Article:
One former learner said: "I left the corporate world and joined startups in order to be able to create and try different approaches instead of being stuck with corporate compliance." Another said the training "helped me to launch my startup instead of working in a big company", and that the course "inspired me to pursue a career in indie game development where creativity truly thrives".
Others said the training helped them to approach their existing job responsibilities more creatively and successfully. One said the training "has given me a wider perspective and know-how in how to approach creative team building and in the brainstorming or knowledge accumulation process".
Finding 3: An enjoyable learning experience can enhance the recall and application of innovation know-how. Given that on average four years had passed since the learners were trained, we were pleasantly surprised how well they recalled innovation methods and thinking tools as well as key creative principles:
Many explicitly remembered X-IDEA, Thinkergy's innovation process method that formed the structural backbone of the programme. ("I remember all the stages of X-IDEA and their significance along with tools used in each stage, like jotting down as many ideas as possible on Post-it notes, merging them to combine ideas, etc.")
Others recalled and applied the TIPS (Theories, Ideas, People, Systems) profiling method. ("My most memorable moment was when we learned about our TIPS profile and how our type relates to and interacts with others.")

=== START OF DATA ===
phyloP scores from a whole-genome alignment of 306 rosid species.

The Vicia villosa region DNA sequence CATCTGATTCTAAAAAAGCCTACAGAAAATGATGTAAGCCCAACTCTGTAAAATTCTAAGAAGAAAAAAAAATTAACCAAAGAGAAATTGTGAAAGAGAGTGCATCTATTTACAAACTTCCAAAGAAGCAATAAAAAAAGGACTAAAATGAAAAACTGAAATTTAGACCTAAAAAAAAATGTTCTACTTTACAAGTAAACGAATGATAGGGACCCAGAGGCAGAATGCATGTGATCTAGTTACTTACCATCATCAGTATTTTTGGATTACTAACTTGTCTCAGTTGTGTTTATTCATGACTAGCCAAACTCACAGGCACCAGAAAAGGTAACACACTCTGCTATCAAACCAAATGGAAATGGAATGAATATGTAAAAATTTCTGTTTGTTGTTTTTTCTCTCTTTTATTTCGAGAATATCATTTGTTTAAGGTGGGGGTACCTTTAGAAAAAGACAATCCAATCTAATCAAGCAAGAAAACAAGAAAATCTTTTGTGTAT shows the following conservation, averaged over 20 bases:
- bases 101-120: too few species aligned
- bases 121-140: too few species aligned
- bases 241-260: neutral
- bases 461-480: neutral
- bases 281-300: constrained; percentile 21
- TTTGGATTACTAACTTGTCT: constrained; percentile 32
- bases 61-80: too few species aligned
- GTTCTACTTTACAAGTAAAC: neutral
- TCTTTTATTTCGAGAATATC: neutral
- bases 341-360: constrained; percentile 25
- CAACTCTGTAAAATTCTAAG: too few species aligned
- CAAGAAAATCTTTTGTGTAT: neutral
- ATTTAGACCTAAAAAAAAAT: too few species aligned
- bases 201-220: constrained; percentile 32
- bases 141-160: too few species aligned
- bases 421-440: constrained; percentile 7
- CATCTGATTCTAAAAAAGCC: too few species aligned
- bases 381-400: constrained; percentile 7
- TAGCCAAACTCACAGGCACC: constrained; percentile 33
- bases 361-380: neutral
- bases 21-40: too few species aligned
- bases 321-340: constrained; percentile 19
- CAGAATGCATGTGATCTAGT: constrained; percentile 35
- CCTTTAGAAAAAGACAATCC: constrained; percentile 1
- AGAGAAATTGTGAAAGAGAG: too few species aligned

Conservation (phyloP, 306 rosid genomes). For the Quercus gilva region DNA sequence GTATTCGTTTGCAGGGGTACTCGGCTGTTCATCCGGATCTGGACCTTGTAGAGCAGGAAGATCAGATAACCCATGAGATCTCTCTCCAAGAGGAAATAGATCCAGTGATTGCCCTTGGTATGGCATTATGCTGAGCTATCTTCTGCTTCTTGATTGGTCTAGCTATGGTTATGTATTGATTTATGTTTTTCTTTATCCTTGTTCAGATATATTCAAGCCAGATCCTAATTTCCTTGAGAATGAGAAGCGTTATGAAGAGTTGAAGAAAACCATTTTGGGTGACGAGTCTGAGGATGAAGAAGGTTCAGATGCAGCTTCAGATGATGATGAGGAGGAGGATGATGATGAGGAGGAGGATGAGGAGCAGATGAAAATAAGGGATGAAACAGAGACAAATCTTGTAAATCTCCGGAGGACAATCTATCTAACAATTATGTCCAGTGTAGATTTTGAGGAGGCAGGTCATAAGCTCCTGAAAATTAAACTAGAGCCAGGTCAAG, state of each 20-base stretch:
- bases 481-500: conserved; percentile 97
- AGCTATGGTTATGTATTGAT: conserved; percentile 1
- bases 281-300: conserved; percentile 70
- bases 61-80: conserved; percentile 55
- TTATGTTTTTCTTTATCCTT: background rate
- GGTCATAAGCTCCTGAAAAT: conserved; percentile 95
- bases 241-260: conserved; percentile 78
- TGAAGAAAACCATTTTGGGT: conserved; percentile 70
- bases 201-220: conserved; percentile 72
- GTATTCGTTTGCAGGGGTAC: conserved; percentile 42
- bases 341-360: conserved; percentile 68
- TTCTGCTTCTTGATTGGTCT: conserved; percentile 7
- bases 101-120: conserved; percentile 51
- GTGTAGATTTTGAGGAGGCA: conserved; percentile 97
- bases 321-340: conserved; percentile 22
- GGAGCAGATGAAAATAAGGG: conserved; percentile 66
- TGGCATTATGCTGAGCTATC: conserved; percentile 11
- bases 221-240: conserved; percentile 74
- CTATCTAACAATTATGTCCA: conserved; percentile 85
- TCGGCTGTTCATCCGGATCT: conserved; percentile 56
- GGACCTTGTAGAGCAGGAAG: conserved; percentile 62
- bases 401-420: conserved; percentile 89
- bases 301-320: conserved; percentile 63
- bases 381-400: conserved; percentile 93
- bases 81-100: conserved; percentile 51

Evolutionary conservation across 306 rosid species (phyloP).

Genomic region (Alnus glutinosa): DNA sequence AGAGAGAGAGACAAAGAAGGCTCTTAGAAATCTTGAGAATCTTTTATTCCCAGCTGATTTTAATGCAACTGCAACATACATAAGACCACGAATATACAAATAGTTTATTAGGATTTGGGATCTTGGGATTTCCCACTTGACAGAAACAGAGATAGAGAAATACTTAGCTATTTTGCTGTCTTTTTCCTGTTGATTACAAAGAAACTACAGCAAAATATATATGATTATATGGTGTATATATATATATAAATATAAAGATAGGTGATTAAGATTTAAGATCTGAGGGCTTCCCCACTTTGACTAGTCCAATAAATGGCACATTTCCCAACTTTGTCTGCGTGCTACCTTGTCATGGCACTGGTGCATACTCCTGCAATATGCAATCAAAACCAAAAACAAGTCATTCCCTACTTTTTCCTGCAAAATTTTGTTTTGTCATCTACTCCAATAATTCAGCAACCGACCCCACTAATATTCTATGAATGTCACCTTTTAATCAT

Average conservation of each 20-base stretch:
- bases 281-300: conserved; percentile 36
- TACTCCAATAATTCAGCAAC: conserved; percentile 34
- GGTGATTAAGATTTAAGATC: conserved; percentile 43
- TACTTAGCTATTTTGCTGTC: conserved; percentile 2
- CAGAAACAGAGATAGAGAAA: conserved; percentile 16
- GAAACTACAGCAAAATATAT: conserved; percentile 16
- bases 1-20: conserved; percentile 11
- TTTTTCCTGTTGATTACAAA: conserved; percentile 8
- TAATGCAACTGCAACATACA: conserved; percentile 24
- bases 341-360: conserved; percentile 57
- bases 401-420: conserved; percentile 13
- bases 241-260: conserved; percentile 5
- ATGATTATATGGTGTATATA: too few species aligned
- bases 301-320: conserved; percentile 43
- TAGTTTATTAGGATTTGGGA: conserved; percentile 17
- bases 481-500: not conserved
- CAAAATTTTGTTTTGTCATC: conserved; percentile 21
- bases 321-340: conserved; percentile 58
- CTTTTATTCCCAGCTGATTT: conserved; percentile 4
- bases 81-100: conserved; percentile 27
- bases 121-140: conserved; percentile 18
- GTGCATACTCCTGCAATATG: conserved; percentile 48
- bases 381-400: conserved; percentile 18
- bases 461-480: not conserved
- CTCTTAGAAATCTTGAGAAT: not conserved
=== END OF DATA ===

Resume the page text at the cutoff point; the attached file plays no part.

A number recalled important creative principles, such as moving from idea quantity to quality, thereby transforming wild ideas into novel, original and meaningful concepts: "One main insight I gained was never to judge and kill any ideas at the beginning." Another noted that in the context of a structured creative process, "a crazy idea can become a practical one".
Finding 4: Course application and appreciation is most intensive at the upper and top management levels. Interestingly, former learners who now play leading roles in their organisations voiced the highest long-term appreciation of the training. While middle managers coordinate teams and work "in the business" with a focus on "getting things done", top-level leaders work more strategically and creatively "on the business".
Conclusion: Our findings suggest that an effective training in structured innovation with long-term impact should follow these course design tips:
Make learning fun, enjoyable and creative.
Design "sticky" activities to aid long-term knowledge recall.
Teach useful knowledge and skills with a focus on practical application.
Build up and anchor the creative confidence and creative competence of learners through realistic innovation practice cases.
Dr Detlef Reis is the founding director and chief ideator of Thinkergy Ltd (www.Thinkergy.com), an innovation company in Asia. He is also an assistant professor at the Institute for Knowledge & Innovation-Southeast Asia (IKI-SEA), Bangkok University, and an adjunct associate professor at the Hong Kong Baptist University. He can be reached at firstname.lastname@example.org